It is good practice if you try to see the situation from a different perspective. Try to break away from your opinion and your attitude and put yourself in the shoes of another person or in the opposite view. So if you catch yourself evaluating yourself, other people or situations and feelings, consciously take the other perspective. This makes you freer, more stress-resistant and takes the pressure off you.
Another typical practice is mindfulness meditation. Studies have found that mindfulness meditation is a powerful tool that can reduce your symptoms of stress, increase the perceived control over your own life and you can accept the state better and react more relaxed in stressful situations.2
Guided meditations, which you can find on YouTube, are particularly suitable for getting started with mindfulness meditation. If you are super motivated and mean really serious, you can also do a 10-day course in a Vipassana meditation center. The course is very intense, but it's definitely worth the investment!
From the perspective of an observer, you try to look at everything curiously in mindfulness meditation, without making a value judgment. If you have no previous experience with meditation, it may be difficult for you at first, but accept that and keep on doing it. Mindfulness is also a matter of practice.
Mindfulness during the Christmas season
If the roast burns on Christmas Eve, that's a shame and annoys you at first. But can you really change something in this moment? See it with humor and make the most of the situation. A year later you will laugh at such memories - I promise!
When it comes to the topic of Christmas presents, stress is often preprogrammed here too. You have probably already looked through many gift ideas and a voucher should definitely not be an option. With large families, the wallet suffers above all. If your friends and family are annoyed about the gift search, it just matters that you don't give yourself anything. If you have children in the family you can of course leave them out. Nothing is better than time together, which you give to each other and consciously take for each other at Christmas. If you don't want to do without gifts, then you should listen to your loved ones very carefully for some time in advance and write down possible gift ideas.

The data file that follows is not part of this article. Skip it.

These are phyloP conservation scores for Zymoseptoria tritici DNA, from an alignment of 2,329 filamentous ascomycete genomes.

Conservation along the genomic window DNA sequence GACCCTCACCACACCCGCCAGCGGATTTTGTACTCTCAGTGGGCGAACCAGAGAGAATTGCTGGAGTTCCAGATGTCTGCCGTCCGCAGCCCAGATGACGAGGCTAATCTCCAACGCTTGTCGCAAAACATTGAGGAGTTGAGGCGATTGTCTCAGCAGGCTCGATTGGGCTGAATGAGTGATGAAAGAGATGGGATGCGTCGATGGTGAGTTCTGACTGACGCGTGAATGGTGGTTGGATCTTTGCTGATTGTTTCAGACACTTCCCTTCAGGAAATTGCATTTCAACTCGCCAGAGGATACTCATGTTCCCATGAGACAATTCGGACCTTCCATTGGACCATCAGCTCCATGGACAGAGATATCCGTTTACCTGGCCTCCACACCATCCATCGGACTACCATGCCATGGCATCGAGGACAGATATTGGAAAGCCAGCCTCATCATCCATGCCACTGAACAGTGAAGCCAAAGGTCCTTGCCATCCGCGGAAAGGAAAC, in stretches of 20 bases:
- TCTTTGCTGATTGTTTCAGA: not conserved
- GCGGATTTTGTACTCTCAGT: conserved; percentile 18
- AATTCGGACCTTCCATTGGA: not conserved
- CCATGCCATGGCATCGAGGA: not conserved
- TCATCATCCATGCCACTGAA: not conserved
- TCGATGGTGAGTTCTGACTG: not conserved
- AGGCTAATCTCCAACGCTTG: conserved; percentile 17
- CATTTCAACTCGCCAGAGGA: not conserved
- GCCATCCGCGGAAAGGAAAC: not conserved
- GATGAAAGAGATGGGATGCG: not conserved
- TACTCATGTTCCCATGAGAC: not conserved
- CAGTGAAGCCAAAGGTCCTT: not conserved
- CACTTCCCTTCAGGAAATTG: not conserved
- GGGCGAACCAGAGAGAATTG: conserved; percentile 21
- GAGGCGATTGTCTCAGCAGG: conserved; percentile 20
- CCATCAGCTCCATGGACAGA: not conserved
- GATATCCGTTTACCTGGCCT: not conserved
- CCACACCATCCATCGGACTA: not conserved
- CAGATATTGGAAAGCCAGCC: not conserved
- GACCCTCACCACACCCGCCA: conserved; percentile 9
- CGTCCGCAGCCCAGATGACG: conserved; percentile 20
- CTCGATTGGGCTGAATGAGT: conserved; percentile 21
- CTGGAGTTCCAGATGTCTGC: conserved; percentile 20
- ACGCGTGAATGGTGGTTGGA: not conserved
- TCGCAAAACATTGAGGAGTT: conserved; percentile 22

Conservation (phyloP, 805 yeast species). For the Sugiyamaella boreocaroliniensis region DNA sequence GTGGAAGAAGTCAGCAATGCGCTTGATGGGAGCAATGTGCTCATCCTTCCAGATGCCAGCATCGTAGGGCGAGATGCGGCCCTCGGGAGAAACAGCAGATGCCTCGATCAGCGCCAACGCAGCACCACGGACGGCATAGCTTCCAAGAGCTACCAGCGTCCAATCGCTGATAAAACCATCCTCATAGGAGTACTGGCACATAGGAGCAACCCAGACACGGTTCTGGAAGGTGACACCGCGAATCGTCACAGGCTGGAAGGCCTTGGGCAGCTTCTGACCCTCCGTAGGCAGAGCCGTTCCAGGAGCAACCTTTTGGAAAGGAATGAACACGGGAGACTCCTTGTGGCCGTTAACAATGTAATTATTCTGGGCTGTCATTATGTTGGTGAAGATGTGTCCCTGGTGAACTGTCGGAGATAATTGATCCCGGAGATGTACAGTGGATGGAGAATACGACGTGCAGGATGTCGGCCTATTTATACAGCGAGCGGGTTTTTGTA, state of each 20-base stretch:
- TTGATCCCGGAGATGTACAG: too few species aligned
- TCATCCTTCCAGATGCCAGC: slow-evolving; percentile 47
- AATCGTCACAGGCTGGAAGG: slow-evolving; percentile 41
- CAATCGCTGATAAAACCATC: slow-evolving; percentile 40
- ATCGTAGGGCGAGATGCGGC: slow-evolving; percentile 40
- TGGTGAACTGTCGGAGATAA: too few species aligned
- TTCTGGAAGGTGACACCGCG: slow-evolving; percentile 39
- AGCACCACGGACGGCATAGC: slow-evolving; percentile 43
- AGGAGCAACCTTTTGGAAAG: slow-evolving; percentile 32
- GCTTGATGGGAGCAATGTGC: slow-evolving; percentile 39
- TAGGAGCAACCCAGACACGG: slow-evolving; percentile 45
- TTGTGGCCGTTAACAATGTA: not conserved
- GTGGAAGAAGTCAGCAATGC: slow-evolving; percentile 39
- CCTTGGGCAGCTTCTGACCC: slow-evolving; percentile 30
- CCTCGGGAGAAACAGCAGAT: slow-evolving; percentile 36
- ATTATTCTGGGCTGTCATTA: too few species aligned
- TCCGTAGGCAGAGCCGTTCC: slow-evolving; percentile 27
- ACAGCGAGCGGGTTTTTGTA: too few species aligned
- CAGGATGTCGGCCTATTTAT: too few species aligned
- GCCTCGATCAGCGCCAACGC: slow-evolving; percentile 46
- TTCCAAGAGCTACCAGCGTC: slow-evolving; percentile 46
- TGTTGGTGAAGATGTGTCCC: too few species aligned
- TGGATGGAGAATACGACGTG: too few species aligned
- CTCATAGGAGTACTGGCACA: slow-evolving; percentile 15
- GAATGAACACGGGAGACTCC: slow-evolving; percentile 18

The demand for perfection also causes stress during the Christmas season. Especially in the age of the media, we see nicely laid tables and decorations on Pinterest and Instagram that can put you under pressure. Lower expectations or get help with your preparations. Divide up the tasks and have fun creating a great party.
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The closer you get to Christmas, the higher your stress level. It doesn't have to be. You can get through the Christmas season completely relaxed and even enjoy all the hustle and bustle. Think about what Christmas actually is for you.
Mostly we have a perfect and very specific picture of Christmas, which comes from our previous experiences and you have certain expectations. Especially during the Christmas season, many pictures are leaked to us in our environment.
Christmas markets, shops, films - we often see a perfect, kitschy world and excessive harmony here. That's all well and good, but it can also be terribly stressful and arduous. With a little mindfulness exercise in everyday life, you too will be able to look forward to the days and enjoy the time with your loved ones. After all, interpersonal relationships are most important at Christmas.